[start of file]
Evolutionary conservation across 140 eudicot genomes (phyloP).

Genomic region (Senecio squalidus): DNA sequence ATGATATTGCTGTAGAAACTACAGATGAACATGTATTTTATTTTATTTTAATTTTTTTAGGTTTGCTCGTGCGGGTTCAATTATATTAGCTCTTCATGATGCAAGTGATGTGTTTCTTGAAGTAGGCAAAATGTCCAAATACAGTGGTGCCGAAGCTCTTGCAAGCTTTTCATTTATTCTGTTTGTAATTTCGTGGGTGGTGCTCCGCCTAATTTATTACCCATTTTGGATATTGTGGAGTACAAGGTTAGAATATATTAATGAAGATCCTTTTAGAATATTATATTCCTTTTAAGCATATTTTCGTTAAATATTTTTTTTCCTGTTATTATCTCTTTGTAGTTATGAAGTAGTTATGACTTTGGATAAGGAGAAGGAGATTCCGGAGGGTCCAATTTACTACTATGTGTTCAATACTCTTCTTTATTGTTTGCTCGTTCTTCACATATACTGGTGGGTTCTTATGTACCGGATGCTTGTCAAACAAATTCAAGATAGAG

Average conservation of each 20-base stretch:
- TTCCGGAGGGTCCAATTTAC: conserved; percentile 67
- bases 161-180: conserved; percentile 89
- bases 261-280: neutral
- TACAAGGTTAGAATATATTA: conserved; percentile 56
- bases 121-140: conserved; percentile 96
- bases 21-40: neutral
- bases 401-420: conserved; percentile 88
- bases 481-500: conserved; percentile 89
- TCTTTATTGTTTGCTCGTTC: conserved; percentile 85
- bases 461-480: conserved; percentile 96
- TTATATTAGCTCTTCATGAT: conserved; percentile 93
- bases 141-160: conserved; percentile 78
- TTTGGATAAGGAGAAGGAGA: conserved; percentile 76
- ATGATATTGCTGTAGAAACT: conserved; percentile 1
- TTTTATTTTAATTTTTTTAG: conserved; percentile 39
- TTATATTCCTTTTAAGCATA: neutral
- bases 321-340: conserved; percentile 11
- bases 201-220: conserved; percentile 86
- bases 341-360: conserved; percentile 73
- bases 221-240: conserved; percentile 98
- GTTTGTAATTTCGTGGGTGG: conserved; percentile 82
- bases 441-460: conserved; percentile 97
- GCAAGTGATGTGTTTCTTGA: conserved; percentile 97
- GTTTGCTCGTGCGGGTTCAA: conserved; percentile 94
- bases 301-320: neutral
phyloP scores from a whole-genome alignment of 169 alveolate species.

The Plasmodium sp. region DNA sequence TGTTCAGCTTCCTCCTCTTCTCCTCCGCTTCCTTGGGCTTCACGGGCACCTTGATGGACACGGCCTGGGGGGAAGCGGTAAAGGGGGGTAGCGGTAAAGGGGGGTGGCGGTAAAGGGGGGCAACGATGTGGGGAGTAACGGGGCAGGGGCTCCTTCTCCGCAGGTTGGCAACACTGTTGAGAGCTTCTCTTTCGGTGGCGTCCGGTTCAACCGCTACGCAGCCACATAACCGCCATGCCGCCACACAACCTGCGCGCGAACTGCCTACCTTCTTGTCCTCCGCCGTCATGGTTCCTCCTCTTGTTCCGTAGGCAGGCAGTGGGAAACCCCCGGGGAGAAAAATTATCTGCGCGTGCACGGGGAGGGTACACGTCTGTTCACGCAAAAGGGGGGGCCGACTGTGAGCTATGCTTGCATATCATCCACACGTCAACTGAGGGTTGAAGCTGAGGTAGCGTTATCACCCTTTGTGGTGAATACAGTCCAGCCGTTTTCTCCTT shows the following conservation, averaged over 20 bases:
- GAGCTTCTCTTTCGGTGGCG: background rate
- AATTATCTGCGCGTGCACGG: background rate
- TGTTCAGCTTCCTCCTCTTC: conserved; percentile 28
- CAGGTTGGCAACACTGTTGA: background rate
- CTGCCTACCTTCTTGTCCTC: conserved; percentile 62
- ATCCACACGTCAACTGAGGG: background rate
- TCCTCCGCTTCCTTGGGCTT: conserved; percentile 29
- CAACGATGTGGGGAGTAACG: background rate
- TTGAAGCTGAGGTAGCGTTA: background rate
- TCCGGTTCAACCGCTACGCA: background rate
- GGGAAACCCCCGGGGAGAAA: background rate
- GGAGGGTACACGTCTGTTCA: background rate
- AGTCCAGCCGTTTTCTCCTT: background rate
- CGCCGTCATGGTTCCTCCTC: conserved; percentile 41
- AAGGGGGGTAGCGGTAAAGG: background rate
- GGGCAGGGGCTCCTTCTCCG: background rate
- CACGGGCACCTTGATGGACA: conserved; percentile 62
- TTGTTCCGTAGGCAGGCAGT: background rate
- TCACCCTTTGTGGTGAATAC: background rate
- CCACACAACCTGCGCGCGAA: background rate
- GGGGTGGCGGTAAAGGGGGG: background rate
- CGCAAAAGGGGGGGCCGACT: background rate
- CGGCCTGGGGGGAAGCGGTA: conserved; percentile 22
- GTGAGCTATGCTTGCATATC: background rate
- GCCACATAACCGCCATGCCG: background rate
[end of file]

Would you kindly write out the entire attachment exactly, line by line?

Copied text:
Evolutionary conservation across 140 eudicot genomes (phyloP).

Genomic region (Senecio squalidus): DNA sequence ATGATATTGCTGTAGAAACTACAGATGAACATGTATTTTATTTTATTTTAATTTTTTTAGGTTTGCTCGTGCGGGTTCAATTATATTAGCTCTTCATGATGCAAGTGATGTGTTTCTTGAAGTAGGCAAAATGTCCAAATACAGTGGTGCCGAAGCTCTTGCAAGCTTTTCATTTATTCTGTTTGTAATTTCGTGGGTGGTGCTCCGCCTAATTTATTACCCATTTTGGATATTGTGGAGTACAAGGTTAGAATATATTAATGAAGATCCTTTTAGAATATTATATTCCTTTTAAGCATATTTTCGTTAAATATTTTTTTTCCTGTTATTATCTCTTTGTAGTTATGAAGTAGTTATGACTTTGGATAAGGAGAAGGAGATTCCGGAGGGTCCAATTTACTACTATGTGTTCAATACTCTTCTTTATTGTTTGCTCGTTCTTCACATATACTGGTGGGTTCTTATGTACCGGATGCTTGTCAAACAAATTCAAGATAGAG

Average conservation of each 20-base stretch:
- TTCCGGAGGGTCCAATTTAC: conserved; percentile 67
- bases 161-180: conserved; percentile 89
- bases 261-280: neutral
- TACAAGGTTAGAATATATTA: conserved; percentile 56
- bases 121-140: conserved; percentile 96
- bases 21-40: neutral
- bases 401-420: conserved; percentile 88
- bases 481-500: conserved; percentile 89
- TCTTTATTGTTTGCTCGTTC: conserved; percentile 85
- bases 461-480: conserved; percentile 96
- TTATATTAGCTCTTCATGAT: conserved; percentile 93
- bases 141-160: conserved; percentile 78
- TTTGGATAAGGAGAAGGAGA: conserved; percentile 76
- ATGATATTGCTGTAGAAACT: conserved; percentile 1
- TTTTATTTTAATTTTTTTAG: conserved; percentile 39
- TTATATTCCTTTTAAGCATA: neutral
- bases 321-340: conserved; percentile 11
- bases 201-220: conserved; percentile 86
- bases 341-360: conserved; percentile 73
- bases 221-240: conserved; percentile 98
- GTTTGTAATTTCGTGGGTGG: conserved; percentile 82
- bases 441-460: conserved; percentile 97
- GCAAGTGATGTGTTTCTTGA: conserved; percentile 97
- GTTTGCTCGTGCGGGTTCAA: conserved; percentile 94
- bases 301-320: neutral
phyloP scores from a whole-genome alignment of 169 alveolate species.

The Plasmodium sp. region DNA sequence TGTTCAGCTTCCTCCTCTTCTCCTCCGCTTCCTTGGGCTTCACGGGCACCTTGATGGACACGGCCTGGGGGGAAGCGGTAAAGGGGGGTAGCGGTAAAGGGGGGTGGCGGTAAAGGGGGGCAACGATGTGGGGAGTAACGGGGCAGGGGCTCCTTCTCCGCAGGTTGGCAACACTGTTGAGAGCTTCTCTTTCGGTGGCGTCCGGTTCAACCGCTACGCAGCCACATAACCGCCATGCCGCCACACAACCTGCGCGCGAACTGCCTACCTTCTTGTCCTCCGCCGTCATGGTTCCTCCTCTTGTTCCGTAGGCAGGCAGTGGGAAACCCCCGGGGAGAAAAATTATCTGCGCGTGCACGGGGAGGGTACACGTCTGTTCACGCAAAAGGGGGGGCCGACTGTGAGCTATGCTTGCATATCATCCACACGTCAACTGAGGGTTGAAGCTGAGGTAGCGTTATCACCCTTTGTGGTGAATACAGTCCAGCCGTTTTCTCCTT shows the following conservation, averaged over 20 bases:
- GAGCTTCTCTTTCGGTGGCG: background rate
- AATTATCTGCGCGTGCACGG: background rate
- TGTTCAGCTTCCTCCTCTTC: conserved; percentile 28
- CAGGTTGGCAACACTGTTGA: background rate
- CTGCCTACCTTCTTGTCCTC: conserved; percentile 62
- ATCCACACGTCAACTGAGGG: background rate
- TCCTCCGCTTCCTTGGGCTT: conserved; percentile 29
- CAACGATGTGGGGAGTAACG: background rate
- TTGAAGCTGAGGTAGCGTTA: background rate
- TCCGGTTCAACCGCTACGCA: background rate
- GGGAAACCCCCGGGGAGAAA: background rate
- GGAGGGTACACGTCTGTTCA: background rate
- AGTCCAGCCGTTTTCTCCTT: background rate
- CGCCGTCATGGTTCCTCCTC: conserved; percentile 41
- AAGGGGGGTAGCGGTAAAGG: background rate
- GGGCAGGGGCTCCTTCTCCG: background rate
- CACGGGCACCTTGATGGACA: conserved; percentile 62
- TTGTTCCGTAGGCAGGCAGT: background rate
- TCACCCTTTGTGGTGAATAC: background rate
- CCACACAACCTGCGCGCGAA: background rate
- GGGGTGGCGGTAAAGGGGGG: background rate
- CGCAAAAGGGGGGGCCGACT: background rate
- CGGCCTGGGGGGAAGCGGTA: conserved; percentile 22
- GTGAGCTATGCTTGCATATC: background rate
- GCCACATAACCGCCATGCCG: background rate